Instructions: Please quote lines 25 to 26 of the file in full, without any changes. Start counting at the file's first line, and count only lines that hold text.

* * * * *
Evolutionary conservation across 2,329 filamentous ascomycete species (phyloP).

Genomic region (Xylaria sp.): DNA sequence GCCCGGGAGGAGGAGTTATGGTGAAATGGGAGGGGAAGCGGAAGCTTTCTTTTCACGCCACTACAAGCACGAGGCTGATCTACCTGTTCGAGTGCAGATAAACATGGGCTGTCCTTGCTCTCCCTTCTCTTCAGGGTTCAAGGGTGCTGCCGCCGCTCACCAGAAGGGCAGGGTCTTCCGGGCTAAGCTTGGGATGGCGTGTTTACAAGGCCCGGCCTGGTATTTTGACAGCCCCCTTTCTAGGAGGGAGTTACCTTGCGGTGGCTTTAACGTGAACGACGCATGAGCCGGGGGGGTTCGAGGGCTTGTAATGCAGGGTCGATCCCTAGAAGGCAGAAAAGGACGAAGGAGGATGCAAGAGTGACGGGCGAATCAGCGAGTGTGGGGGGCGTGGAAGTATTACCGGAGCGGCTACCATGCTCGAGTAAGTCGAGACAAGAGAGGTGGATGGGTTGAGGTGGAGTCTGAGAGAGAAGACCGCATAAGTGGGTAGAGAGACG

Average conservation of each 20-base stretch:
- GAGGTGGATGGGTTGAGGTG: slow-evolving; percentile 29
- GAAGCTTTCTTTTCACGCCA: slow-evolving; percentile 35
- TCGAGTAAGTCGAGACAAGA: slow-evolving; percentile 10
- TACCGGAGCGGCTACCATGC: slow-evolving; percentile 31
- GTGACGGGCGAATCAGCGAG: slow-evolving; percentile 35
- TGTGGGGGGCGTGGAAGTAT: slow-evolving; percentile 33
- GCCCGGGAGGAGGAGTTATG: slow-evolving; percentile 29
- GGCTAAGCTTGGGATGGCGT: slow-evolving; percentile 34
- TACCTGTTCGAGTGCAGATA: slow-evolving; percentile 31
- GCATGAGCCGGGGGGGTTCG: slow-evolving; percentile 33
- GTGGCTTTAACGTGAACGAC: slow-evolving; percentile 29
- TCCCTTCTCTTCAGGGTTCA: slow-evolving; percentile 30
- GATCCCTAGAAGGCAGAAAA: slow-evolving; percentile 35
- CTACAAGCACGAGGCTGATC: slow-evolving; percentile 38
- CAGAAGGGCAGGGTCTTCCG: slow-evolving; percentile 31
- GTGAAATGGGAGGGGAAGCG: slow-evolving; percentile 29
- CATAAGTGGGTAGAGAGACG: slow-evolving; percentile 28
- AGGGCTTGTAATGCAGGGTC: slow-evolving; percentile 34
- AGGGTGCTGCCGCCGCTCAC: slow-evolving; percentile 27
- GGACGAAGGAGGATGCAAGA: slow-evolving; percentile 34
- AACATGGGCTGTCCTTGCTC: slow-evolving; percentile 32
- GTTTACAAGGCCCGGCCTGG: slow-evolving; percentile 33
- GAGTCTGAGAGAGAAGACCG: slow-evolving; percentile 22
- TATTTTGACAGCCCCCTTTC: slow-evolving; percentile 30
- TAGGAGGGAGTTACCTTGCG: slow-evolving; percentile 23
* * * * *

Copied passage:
- GTTTACAAGGCCCGGCCTGG: slow-evolving; percentile 33
- GAGTCTGAGAGAGAAGACCG: slow-evolving; percentile 22